I had never imagined that thinking about the ending of a television sitcom would affect me so profoundly. Perhaps now I can better understand how previous generations of TV fans felt when shows like The Honeymooners, MASH, and Cheers left the small screen for good.
I don't want to overstate the fact that F*R*I*E*N*D*S was a great show, which it was both in the popular imagination and from a technical/critical standpoint and while the cast can take a large part of the credit it is really the writers who should be proudest. Anyway, I am getting off on a tangent here ... let's just agree that the show is fabulous and leave it at that?
When F*R*I*E*N*D*S first gained mass popularity in 1995 I was a junior in high school. I distinctly remember going out on a date (date = a large pizza loaded with pepperoni, sausage, ham, bacon, and any other cholesterol inducing ingredient was available, miscellaneous often intellectual conversation under the moonlight, some stargazing, and generally sex on some deserted country road around 1:00am) with my boyfriend at the time (Steven).
Probably one of the things I will always remember about Steven is him driving down the road on which our high school was located around 11:30 one night. We had the windows down, the cool fall air rushing in all of the windows as he flew down the curvy single lane at sixty five in a thirty five mile per hour zone, the F*R*I*E*N*D*S theme song playing on the radio and me in a cute top and jeans having what felt like the time of my life. We parted on mostly amicable terms at the end of my junior year when he went off to college.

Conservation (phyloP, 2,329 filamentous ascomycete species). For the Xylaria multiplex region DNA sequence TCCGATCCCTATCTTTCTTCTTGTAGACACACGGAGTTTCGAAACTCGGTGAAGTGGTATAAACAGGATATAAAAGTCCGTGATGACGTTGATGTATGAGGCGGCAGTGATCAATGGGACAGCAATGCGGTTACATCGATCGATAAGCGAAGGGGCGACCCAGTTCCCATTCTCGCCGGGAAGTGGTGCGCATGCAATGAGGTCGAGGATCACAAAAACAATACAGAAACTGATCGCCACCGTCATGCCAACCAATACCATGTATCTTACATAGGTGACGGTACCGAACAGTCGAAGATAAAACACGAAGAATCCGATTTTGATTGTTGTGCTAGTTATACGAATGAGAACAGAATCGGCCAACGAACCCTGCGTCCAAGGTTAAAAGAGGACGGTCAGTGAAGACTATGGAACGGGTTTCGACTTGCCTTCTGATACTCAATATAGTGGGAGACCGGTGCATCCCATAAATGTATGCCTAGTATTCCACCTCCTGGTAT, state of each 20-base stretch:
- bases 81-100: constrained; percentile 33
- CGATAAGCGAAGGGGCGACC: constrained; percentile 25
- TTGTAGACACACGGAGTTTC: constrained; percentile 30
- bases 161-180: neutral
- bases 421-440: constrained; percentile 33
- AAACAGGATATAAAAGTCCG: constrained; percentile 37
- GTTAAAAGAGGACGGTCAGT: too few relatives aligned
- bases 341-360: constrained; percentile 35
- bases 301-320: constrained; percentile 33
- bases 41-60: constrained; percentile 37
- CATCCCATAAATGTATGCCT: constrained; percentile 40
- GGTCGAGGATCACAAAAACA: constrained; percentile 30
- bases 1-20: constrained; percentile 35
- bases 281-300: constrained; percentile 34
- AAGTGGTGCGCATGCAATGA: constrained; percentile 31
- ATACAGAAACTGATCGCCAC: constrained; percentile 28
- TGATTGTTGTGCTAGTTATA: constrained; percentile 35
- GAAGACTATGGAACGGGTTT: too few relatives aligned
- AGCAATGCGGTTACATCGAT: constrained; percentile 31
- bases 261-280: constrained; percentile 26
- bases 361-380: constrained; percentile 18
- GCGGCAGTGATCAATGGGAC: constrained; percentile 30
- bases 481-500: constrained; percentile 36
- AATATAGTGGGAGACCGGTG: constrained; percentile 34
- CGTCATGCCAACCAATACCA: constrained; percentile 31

As it happened I had another connection to F*R*I*E*N*D*S that I remember pretty well. At the beginning of my junior year my English teacher nominated me to write for the local paper, he felt the experience would do me good. The first article I wrote and saw in print was an article about the popularity of F*R*I*E*N*D*S, and the ways in which networks were trying to duplicate the formula (single twentysomethings coming into their own) with mixed success, none of them seemed to be able to duplicate the winning combination (Anyone remember Ned and Stacey? -- My point exactly!) I interviewed students and teachers. I was so proud to see myself in print that my head like the Grinch's heart, grew three sizes that day!
Eventually of course I graduated from high school, got a job at a local grocery store and entered a community college then went on to a four year degree in English. Again I graduated and took on a job as a glorified secretary at my alma mater. I got married and watched most of my high school and college friends do the same. Suddenly, there we were, all of us twentysomethings figuring out our place in the world for the first time, and maybe for the first time we had a guide in F*R*I*E*N*D*S, however unrealistic a guide it may have been it was always there.
And now, two years removed from college and having never pursued many of those high school ambitions F*R*I*E*N*D*S will be going the way of the dodo, minus reruns of course. Somehow, I find myself wondering if my husband would think I have completely lost my mind if I asked him to take me out, back to my hometown for a night under the stars with pizza and rolled down windows in the night air and "I'll Be There for You" on the radio...